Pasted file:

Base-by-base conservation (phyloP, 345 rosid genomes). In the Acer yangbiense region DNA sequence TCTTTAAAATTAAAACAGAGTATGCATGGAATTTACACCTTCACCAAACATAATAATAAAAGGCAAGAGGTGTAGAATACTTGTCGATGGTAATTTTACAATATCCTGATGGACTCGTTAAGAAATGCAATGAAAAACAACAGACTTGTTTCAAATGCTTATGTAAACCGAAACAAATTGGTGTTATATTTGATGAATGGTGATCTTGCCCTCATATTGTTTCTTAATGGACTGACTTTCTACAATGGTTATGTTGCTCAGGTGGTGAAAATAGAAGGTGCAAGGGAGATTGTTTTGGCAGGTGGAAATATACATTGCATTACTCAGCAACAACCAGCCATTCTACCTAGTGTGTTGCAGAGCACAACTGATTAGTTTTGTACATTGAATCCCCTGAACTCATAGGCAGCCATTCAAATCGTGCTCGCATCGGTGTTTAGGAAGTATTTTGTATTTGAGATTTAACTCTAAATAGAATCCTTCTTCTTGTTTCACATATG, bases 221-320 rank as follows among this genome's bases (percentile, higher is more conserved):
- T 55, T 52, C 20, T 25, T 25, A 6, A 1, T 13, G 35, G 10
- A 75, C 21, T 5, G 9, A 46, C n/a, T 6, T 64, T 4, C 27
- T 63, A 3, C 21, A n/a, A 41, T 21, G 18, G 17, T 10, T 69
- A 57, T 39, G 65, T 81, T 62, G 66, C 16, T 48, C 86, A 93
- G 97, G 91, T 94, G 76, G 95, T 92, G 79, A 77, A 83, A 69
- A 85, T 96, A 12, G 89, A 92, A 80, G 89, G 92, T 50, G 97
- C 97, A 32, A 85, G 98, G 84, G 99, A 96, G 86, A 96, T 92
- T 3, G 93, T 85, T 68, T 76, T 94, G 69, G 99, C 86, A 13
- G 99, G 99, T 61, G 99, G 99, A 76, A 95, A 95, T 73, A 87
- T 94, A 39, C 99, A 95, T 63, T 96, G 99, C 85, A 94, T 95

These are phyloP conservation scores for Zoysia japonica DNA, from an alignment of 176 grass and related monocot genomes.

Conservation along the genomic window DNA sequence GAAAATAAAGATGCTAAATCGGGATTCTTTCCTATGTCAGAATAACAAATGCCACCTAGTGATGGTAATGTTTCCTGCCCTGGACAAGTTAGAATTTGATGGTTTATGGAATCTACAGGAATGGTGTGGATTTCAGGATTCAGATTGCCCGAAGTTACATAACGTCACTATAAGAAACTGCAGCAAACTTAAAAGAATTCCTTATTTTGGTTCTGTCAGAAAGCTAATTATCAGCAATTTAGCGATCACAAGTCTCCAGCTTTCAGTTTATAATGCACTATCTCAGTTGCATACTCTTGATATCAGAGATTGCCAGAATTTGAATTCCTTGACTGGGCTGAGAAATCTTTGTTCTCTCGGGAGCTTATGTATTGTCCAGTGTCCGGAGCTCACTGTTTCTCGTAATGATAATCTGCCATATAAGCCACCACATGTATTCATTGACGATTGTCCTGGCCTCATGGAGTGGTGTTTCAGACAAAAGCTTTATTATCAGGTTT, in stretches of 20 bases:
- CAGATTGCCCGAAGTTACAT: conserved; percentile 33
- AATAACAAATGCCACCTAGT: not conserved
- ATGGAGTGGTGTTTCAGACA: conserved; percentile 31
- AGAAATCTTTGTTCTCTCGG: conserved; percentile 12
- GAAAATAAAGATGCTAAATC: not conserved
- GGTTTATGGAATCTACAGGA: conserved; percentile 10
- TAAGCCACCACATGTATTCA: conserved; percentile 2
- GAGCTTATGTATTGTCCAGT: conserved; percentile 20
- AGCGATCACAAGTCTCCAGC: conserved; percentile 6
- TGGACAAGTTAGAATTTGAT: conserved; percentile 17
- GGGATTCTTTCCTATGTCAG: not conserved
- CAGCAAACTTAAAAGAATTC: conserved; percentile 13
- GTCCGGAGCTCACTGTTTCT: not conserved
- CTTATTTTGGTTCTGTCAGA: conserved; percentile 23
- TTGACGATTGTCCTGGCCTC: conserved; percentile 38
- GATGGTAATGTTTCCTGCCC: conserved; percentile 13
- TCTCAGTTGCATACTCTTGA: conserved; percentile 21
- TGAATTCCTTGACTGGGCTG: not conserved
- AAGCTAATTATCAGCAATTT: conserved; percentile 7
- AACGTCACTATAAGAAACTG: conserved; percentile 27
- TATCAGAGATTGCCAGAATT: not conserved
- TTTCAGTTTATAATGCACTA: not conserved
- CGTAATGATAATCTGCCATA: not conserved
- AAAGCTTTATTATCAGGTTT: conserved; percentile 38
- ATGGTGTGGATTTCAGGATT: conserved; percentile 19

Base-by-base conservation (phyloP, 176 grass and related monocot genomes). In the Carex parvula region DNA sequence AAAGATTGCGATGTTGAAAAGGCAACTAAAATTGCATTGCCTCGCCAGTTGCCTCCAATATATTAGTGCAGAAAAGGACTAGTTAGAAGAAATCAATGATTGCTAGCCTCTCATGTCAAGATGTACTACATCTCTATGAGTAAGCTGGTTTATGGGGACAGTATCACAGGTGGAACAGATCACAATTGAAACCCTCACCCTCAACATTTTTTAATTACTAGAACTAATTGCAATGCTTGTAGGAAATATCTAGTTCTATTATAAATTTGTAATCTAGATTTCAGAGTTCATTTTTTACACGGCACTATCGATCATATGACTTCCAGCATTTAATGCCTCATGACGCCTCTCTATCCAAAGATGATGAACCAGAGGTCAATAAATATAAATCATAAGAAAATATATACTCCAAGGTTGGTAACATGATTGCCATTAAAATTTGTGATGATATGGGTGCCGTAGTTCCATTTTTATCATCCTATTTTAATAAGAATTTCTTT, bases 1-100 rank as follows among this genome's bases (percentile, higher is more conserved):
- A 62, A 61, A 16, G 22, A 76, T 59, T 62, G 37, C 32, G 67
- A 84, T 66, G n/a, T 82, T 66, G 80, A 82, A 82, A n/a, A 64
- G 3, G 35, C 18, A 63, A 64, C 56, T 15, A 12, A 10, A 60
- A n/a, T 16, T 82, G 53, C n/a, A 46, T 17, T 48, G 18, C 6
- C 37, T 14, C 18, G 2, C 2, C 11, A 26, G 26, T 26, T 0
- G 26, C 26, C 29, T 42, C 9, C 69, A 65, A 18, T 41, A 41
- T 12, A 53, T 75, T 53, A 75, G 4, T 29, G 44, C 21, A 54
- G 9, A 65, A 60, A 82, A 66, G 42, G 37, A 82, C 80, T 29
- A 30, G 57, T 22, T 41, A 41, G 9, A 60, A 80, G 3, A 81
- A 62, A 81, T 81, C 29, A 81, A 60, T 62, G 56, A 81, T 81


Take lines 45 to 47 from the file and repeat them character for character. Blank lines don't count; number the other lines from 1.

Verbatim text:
- G 26, C 26, C 29, T 42, C 9, C 69, A 65, A 18, T 41, A 41
- T 12, A 53, T 75, T 53, A 75, G 4, T 29, G 44, C 21, A 54
- G 9, A 65, A 60, A 82, A 66, G 42, G 37, A 82, C 80, T 29